I’m a light thief and a shadow bandit. I deal in retinal phantoms. Film is illusion, period, however you choose to see it—shadows of human delights and adversities or raging conflicts of emulsion grains. We see only “films” of films, as all of our sight and sensing is illusion, the phantom movies of our encounter with the world, which, remember, is equally phantom, trompe l’oeil of that clown and ghostmeister, the sun.
The lovers, light and shadow, and their offspring space and time are my themes, working with their particularities is my passion and delight.
The films of Andrew Noren (1943–2015) were among the most visually intense and overwhelming films ever created, incorporating relentless barrages of imagery, rapid in-camera editing, incredible single-framing and time lapse photography, only pausing for the briefest of moments. Noren was a master 16mm photographer, a master of capturing motion and a master of black & white composition. Shot largely in bustling cities during the course of the artist’s daily life, Noren’s films emphasize the passing of time and—in their speed and Noren’s uncanny rendering solid forms as fragile and ephemeral—are consistently concerned with not only passing time, but the brevity of life.
An amazing filmmaker with an incredible body of work, Noren’s films presented profound challenges to the art of filmmaking and expressed, in purely visual terms, an extremely complex and radical aesthetics-based philosophy that is frequently chilling and always exhilarating. Once well known and highly regarded, Noren’s films have very rarely screened in recent years. Nonetheless, each of these screenings of Noren’s aggressive (if overwhelming) films was an occasion for one’s personal sense of visuality—as well as filmmaking and film history—to be altered permanently. In memory of this great filmmaker, Cinematheque will present two of his major works—Charmed Particles (1979) and The Lighted Field (1987).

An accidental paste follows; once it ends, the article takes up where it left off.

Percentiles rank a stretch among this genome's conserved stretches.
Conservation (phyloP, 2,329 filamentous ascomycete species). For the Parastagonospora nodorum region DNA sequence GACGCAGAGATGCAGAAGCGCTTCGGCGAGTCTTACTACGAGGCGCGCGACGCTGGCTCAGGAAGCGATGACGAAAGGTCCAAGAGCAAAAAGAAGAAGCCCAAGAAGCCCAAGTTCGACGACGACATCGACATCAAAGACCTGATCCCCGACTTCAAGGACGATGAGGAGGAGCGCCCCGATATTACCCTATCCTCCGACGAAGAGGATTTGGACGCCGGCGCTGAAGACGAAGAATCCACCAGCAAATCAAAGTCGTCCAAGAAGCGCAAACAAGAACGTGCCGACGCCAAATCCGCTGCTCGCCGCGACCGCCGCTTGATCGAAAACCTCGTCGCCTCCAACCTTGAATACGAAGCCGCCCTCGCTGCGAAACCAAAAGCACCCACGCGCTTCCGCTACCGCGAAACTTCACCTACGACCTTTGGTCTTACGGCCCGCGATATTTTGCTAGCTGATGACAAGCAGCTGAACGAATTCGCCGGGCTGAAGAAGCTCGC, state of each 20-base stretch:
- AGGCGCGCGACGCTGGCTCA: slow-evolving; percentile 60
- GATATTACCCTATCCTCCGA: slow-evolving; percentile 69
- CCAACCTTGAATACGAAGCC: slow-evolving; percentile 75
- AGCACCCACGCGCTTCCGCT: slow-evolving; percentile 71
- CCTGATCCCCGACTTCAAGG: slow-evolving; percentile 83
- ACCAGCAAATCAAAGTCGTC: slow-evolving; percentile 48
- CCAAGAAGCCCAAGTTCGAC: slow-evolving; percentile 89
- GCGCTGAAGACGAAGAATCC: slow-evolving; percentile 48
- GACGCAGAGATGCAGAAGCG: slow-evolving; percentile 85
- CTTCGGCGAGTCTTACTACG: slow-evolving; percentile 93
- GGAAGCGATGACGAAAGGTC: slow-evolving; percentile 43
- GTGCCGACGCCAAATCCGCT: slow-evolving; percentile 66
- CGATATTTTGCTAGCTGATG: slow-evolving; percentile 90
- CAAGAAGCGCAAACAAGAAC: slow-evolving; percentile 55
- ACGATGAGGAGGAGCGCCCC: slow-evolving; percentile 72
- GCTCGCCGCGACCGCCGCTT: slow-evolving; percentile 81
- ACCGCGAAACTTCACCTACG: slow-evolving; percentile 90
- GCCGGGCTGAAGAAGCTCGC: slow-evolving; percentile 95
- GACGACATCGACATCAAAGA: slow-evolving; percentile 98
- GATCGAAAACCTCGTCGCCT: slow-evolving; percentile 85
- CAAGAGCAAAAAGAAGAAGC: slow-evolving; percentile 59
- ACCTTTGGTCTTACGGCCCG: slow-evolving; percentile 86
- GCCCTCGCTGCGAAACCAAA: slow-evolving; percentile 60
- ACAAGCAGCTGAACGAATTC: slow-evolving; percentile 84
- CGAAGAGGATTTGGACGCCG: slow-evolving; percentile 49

Ghost pictures from the ‘other’ world, which is this world. The ghost is in love, at work, at play with bright companions in The Lighted Field. Flutter of phantoms, trick of light, sleight of the eye. A comedy of mirrors. Love advice from the grave.
image above: Andrew Noren: The Lighted Field (1987)